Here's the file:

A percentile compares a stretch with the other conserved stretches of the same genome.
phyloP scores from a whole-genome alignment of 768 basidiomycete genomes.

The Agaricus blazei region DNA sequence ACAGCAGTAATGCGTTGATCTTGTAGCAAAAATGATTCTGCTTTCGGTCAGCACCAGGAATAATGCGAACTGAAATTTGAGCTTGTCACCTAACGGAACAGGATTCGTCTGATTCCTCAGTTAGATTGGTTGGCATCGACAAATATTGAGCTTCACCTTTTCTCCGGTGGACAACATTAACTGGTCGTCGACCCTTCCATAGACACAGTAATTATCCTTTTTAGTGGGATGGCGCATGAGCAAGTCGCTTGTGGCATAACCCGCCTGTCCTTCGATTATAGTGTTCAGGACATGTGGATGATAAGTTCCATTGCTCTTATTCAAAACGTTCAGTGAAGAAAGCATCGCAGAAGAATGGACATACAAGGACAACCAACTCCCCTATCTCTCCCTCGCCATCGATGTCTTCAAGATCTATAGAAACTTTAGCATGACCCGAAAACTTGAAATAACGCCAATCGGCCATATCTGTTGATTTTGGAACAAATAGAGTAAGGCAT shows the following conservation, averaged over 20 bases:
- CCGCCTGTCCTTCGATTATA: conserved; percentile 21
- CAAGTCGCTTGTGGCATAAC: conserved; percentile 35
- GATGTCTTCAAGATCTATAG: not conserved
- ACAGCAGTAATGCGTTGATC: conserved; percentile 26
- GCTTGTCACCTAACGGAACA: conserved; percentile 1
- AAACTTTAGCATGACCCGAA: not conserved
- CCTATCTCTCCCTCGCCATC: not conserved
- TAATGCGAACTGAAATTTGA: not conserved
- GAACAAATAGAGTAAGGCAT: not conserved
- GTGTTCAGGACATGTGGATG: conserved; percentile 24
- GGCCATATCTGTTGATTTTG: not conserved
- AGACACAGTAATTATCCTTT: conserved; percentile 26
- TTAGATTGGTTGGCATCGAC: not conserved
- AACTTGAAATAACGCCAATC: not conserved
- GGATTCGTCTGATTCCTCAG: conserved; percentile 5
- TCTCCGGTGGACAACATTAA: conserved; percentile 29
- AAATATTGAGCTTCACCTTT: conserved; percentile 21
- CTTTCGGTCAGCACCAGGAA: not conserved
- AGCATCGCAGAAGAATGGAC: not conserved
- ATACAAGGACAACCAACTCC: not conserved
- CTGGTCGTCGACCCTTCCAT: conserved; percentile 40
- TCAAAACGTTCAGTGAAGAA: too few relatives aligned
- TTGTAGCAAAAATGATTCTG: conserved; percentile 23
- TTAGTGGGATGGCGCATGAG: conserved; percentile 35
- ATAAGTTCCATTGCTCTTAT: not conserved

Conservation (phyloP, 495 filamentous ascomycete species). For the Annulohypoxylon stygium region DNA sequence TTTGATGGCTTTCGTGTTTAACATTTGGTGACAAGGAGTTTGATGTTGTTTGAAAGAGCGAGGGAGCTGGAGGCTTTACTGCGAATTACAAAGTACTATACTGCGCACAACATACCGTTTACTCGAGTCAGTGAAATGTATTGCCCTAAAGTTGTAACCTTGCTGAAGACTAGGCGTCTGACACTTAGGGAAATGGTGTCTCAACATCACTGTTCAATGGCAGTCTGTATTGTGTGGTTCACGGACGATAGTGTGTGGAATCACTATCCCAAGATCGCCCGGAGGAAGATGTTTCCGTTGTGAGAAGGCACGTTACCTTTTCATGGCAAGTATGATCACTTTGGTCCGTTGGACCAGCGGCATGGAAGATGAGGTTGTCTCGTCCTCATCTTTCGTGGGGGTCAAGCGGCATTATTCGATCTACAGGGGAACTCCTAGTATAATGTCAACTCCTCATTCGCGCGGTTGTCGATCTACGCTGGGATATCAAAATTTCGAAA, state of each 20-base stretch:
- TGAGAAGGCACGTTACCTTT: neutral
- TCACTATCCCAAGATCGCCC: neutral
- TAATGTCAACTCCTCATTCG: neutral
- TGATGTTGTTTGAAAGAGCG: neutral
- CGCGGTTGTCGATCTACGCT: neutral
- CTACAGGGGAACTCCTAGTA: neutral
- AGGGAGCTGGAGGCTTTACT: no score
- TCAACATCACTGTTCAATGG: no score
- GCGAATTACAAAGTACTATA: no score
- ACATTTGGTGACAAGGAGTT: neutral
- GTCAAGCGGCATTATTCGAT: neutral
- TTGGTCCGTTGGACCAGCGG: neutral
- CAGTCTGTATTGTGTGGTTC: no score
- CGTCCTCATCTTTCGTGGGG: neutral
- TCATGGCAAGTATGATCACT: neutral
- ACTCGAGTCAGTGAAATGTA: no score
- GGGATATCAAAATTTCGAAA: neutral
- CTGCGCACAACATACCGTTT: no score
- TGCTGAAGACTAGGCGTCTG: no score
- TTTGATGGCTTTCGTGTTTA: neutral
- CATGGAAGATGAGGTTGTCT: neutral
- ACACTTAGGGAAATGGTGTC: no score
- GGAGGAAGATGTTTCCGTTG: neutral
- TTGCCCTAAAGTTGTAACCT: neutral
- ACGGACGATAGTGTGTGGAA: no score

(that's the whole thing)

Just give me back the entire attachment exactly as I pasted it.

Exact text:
A percentile compares a stretch with the other conserved stretches of the same genome.
phyloP scores from a whole-genome alignment of 768 basidiomycete genomes.

The Agaricus blazei region DNA sequence ACAGCAGTAATGCGTTGATCTTGTAGCAAAAATGATTCTGCTTTCGGTCAGCACCAGGAATAATGCGAACTGAAATTTGAGCTTGTCACCTAACGGAACAGGATTCGTCTGATTCCTCAGTTAGATTGGTTGGCATCGACAAATATTGAGCTTCACCTTTTCTCCGGTGGACAACATTAACTGGTCGTCGACCCTTCCATAGACACAGTAATTATCCTTTTTAGTGGGATGGCGCATGAGCAAGTCGCTTGTGGCATAACCCGCCTGTCCTTCGATTATAGTGTTCAGGACATGTGGATGATAAGTTCCATTGCTCTTATTCAAAACGTTCAGTGAAGAAAGCATCGCAGAAGAATGGACATACAAGGACAACCAACTCCCCTATCTCTCCCTCGCCATCGATGTCTTCAAGATCTATAGAAACTTTAGCATGACCCGAAAACTTGAAATAACGCCAATCGGCCATATCTGTTGATTTTGGAACAAATAGAGTAAGGCAT shows the following conservation, averaged over 20 bases:
- CCGCCTGTCCTTCGATTATA: conserved; percentile 21
- CAAGTCGCTTGTGGCATAAC: conserved; percentile 35
- GATGTCTTCAAGATCTATAG: not conserved
- ACAGCAGTAATGCGTTGATC: conserved; percentile 26
- GCTTGTCACCTAACGGAACA: conserved; percentile 1
- AAACTTTAGCATGACCCGAA: not conserved
- CCTATCTCTCCCTCGCCATC: not conserved
- TAATGCGAACTGAAATTTGA: not conserved
- GAACAAATAGAGTAAGGCAT: not conserved
- GTGTTCAGGACATGTGGATG: conserved; percentile 24
- GGCCATATCTGTTGATTTTG: not conserved
- AGACACAGTAATTATCCTTT: conserved; percentile 26
- TTAGATTGGTTGGCATCGAC: not conserved
- AACTTGAAATAACGCCAATC: not conserved
- GGATTCGTCTGATTCCTCAG: conserved; percentile 5
- TCTCCGGTGGACAACATTAA: conserved; percentile 29
- AAATATTGAGCTTCACCTTT: conserved; percentile 21
- CTTTCGGTCAGCACCAGGAA: not conserved
- AGCATCGCAGAAGAATGGAC: not conserved
- ATACAAGGACAACCAACTCC: not conserved
- CTGGTCGTCGACCCTTCCAT: conserved; percentile 40
- TCAAAACGTTCAGTGAAGAA: too few relatives aligned
- TTGTAGCAAAAATGATTCTG: conserved; percentile 23
- TTAGTGGGATGGCGCATGAG: conserved; percentile 35
- ATAAGTTCCATTGCTCTTAT: not conserved

Conservation (phyloP, 495 filamentous ascomycete species). For the Annulohypoxylon stygium region DNA sequence TTTGATGGCTTTCGTGTTTAACATTTGGTGACAAGGAGTTTGATGTTGTTTGAAAGAGCGAGGGAGCTGGAGGCTTTACTGCGAATTACAAAGTACTATACTGCGCACAACATACCGTTTACTCGAGTCAGTGAAATGTATTGCCCTAAAGTTGTAACCTTGCTGAAGACTAGGCGTCTGACACTTAGGGAAATGGTGTCTCAACATCACTGTTCAATGGCAGTCTGTATTGTGTGGTTCACGGACGATAGTGTGTGGAATCACTATCCCAAGATCGCCCGGAGGAAGATGTTTCCGTTGTGAGAAGGCACGTTACCTTTTCATGGCAAGTATGATCACTTTGGTCCGTTGGACCAGCGGCATGGAAGATGAGGTTGTCTCGTCCTCATCTTTCGTGGGGGTCAAGCGGCATTATTCGATCTACAGGGGAACTCCTAGTATAATGTCAACTCCTCATTCGCGCGGTTGTCGATCTACGCTGGGATATCAAAATTTCGAAA, state of each 20-base stretch:
- TGAGAAGGCACGTTACCTTT: neutral
- TCACTATCCCAAGATCGCCC: neutral
- TAATGTCAACTCCTCATTCG: neutral
- TGATGTTGTTTGAAAGAGCG: neutral
- CGCGGTTGTCGATCTACGCT: neutral
- CTACAGGGGAACTCCTAGTA: neutral
- AGGGAGCTGGAGGCTTTACT: no score
- TCAACATCACTGTTCAATGG: no score
- GCGAATTACAAAGTACTATA: no score
- ACATTTGGTGACAAGGAGTT: neutral
- GTCAAGCGGCATTATTCGAT: neutral
- TTGGTCCGTTGGACCAGCGG: neutral
- CAGTCTGTATTGTGTGGTTC: no score
- CGTCCTCATCTTTCGTGGGG: neutral
- TCATGGCAAGTATGATCACT: neutral
- ACTCGAGTCAGTGAAATGTA: no score
- GGGATATCAAAATTTCGAAA: neutral
- CTGCGCACAACATACCGTTT: no score
- TGCTGAAGACTAGGCGTCTG: no score
- TTTGATGGCTTTCGTGTTTA: neutral
- CATGGAAGATGAGGTTGTCT: neutral
- ACACTTAGGGAAATGGTGTC: no score
- GGAGGAAGATGTTTCCGTTG: neutral
- TTGCCCTAAAGTTGTAACCT: neutral
- ACGGACGATAGTGTGTGGAA: no score